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Identifier
Created
Classification
Origin
08JAKARTA571
2008-03-19 04:42:00
CONFIDENTIAL
Embassy Jakarta
Cable title:  

COUNTERTERRORISM -- TRILATERAL GROUP MEETS TO

Tags:   PREL  PTER  PINS  ID  AS  JA 
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OO RUEHCHI RUEHCN RUEHDT RUEHHM
DE RUEHJA #0571/01 0790442
ZNY CCCCC ZZH
O 190442Z MAR 08
FM AMEMBASSY JAKARTA
TO RUEHC/SECSTATE WASHDC IMMEDIATE 8405
INFO RUEHZS/ASSOCIATION OF SOUTHEAST ASIAN NATIONS PRIORITY
RUEHBY/AMEMBASSY CANBERRA PRIORITY 2198
RUEHKO/AMEMBASSY TOKYO PRIORITY 1691
RUEHNE/AMEMBASSY NEW DELHI 1673
RUEHWL/AMEMBASSY WELLINGTON 2437
RUEHHK/AMCONSUL HONG KONG 2507
RUEHBAD/AMCONSUL PERTH 0644
RUEAIIA/CIA WASHDC
RUEAWJA/DEPT OF JUSTICE WASHDC
RHEHNSC/NSC WASHDC
RUEKJCS/SECDEF WASHDC
RHHJJPI/USPACOM HONOLULU HI
						C O N F I D E N T I A L SECTION 01 OF 02 JAKARTA 000571 

SIPDIS

SIPDIS

DEPT FOR EAP, EAP/MTS, EAP/MLS, EAP/RSP, S/CT, INL,
DS/ICI/RFJ, DS/IP/EAP, DRL
INR FOR CHARLIE ZENZIE, HEIDI PANETTA
DOJ FOR CTS THORNTON, AAG SWARTZ
NSC FOR E.PHU

E.O. 12958: DECL: 03/17/2018
TAGS: PREL PTER PINS ID AS JA
SUBJECT: COUNTERTERRORISM -- TRILATERAL GROUP MEETS TO
COORDINATE ASSISTANCE

REF: 07 JAKARTA 2562

Classified By: Pol/C Joseph Legend Novak, reasons 1.4 (b+d).

C O N F I D E N T I A L SECTION 01 OF 02 JAKARTA 000571

SIPDIS

SIPDIS

DEPT FOR EAP, EAP/MTS, EAP/MLS, EAP/RSP, S/CT, INL,
DS/ICI/RFJ, DS/IP/EAP, DRL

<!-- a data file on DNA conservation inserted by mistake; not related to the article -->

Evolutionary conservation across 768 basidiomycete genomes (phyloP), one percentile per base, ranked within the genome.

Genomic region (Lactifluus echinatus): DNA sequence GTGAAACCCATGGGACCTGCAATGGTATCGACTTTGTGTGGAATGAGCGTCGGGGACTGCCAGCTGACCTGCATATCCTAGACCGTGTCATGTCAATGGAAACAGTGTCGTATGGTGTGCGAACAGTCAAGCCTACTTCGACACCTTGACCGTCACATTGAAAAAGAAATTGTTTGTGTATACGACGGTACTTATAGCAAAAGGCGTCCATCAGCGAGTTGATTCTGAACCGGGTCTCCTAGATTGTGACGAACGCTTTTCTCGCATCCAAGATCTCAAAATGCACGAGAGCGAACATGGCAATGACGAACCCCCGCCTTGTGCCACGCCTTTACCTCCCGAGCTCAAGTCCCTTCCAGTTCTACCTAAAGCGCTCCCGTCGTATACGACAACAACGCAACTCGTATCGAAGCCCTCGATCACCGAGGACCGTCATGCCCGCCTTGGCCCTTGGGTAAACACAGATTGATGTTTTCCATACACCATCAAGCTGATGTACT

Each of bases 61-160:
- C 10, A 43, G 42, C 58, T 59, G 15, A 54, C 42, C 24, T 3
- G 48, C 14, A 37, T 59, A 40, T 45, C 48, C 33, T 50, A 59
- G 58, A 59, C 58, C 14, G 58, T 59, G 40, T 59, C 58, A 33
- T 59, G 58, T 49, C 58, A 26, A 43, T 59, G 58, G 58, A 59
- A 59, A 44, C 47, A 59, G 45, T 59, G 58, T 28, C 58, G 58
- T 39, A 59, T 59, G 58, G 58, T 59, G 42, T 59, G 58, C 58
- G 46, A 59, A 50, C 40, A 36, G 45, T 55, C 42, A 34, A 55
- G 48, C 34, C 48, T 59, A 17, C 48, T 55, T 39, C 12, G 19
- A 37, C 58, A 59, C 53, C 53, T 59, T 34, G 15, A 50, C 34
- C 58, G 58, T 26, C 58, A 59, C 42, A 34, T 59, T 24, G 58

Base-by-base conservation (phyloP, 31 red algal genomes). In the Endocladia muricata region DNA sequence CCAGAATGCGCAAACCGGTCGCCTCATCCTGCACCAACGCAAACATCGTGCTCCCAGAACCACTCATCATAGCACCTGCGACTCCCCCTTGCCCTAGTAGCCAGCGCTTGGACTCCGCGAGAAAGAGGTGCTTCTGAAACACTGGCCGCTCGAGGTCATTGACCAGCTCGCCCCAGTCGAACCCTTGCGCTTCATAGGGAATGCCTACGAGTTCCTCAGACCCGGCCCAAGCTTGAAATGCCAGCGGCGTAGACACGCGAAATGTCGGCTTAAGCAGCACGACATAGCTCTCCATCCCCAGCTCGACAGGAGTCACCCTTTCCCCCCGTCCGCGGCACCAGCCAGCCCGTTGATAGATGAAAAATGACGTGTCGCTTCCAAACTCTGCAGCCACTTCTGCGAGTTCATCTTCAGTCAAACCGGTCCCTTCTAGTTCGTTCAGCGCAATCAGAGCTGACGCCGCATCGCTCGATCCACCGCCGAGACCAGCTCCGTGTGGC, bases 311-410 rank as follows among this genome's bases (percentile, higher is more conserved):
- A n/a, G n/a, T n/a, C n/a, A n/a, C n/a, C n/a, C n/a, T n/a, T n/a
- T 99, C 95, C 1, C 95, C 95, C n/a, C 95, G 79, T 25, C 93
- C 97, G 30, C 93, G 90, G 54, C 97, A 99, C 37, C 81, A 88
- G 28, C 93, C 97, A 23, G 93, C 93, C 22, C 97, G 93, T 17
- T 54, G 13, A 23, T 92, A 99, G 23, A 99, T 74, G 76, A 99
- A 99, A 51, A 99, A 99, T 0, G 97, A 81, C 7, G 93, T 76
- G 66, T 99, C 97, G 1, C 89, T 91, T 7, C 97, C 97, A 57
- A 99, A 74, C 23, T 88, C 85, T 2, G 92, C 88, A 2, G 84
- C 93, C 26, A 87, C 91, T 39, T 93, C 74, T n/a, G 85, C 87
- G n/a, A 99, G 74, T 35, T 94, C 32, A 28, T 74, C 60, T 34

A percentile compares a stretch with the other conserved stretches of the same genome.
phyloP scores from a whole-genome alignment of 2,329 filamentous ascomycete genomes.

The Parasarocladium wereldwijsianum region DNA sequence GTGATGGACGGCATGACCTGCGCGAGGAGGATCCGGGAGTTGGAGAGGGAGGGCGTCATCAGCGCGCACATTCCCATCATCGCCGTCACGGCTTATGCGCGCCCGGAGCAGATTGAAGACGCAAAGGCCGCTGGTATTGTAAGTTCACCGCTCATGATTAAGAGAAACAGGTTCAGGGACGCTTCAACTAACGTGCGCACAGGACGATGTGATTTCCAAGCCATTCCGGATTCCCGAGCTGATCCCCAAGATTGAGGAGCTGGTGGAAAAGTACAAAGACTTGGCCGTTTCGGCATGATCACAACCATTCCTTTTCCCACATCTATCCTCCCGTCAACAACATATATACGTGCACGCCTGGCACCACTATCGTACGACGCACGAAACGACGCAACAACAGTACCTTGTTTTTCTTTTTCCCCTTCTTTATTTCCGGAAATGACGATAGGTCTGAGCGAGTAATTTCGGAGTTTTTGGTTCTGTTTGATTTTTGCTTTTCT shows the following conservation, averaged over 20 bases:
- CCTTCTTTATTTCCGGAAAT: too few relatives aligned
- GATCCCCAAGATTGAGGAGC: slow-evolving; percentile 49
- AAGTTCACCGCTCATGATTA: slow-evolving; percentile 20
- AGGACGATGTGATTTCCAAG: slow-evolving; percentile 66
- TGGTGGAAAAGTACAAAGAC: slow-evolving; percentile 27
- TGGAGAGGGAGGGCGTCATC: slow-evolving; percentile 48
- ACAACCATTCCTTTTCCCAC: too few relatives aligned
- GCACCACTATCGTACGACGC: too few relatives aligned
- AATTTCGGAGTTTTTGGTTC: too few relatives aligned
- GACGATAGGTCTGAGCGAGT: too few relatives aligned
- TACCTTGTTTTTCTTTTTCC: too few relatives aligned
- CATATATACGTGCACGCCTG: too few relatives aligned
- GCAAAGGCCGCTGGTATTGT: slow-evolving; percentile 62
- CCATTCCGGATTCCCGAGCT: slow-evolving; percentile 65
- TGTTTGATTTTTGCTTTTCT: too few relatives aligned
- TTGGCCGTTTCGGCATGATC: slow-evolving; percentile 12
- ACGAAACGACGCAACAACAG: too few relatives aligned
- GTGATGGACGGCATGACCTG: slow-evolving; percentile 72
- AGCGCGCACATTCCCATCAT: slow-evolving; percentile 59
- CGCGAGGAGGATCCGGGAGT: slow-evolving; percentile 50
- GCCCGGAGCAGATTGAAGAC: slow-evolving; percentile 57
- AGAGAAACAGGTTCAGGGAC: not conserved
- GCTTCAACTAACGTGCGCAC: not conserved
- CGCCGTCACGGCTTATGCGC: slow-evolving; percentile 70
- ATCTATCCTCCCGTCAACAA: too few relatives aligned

INR FOR CHARLIE ZENZIE, HEIDI PANETTA
DOJ FOR CTS THORNTON, AAG SWARTZ
NSC FOR E.PHU

E.O. 12958: DECL: 03/17/2018
TAGS: PREL PTER PINS ID AS JA
SUBJECT: COUNTERTERRORISM -- TRILATERAL GROUP MEETS TO
COORDINATE ASSISTANCE

REF: 07 JAKARTA 2562

Classified By: Pol/C Joseph Legend Novak, reasons 1.4 (b+d).


1. (SBU) SUMMARY: The Trilateral CT Working
Group--comprising the U.S., Australia, and Japan--held a
regular meeting on March 14 in Jakarta. The group reviewed
CT assistance programs. Mission continues to find the
Working Group highly useful in coordinating programs and
maximizing donor assistance. END SUMMARY.


2. (SBU) Mission participated in a regular meeting of the
Trilateral CT group hosted by the Australian Embassy on March

14. (Note: The USG hosted the previous meeting held late
last year -- see reftel.) The group met to review and
coordinate CT assistance programs. At USG request, each
Mission brought a matrix of its programs.

AUSTRALIAN PROGRAMS


3. (C) Regarding its assistance programs, Australian
representatives related that the John Howard government had
originally approved over $9 million for maritime security
programs. The Rudd Administration has canceled the funding,
however, for budgetary reasons. If funding is re-instated
(which seems possible), the Australians want to provide
Indonesia port security training, including vessel and cargo
auditing and verification processes. A short course of 3-4
days is planned at seaports in Jakarta, Surabaya and Papua.
Each course will have about 25 attendees from the GOI port
authority.


4. (C) The Australians are also planning to build a police
communications center in the seaport of Manado, North
Sulawesi. Manado is in the heart of the tri-border region
(the area bordered by Indonesia, Malaysia and the
Philippines) and is an active transit point for illegal
activity. The Indonesian Marine Police in Manado recently
received four USG-funded patrol boats to help monitor the sea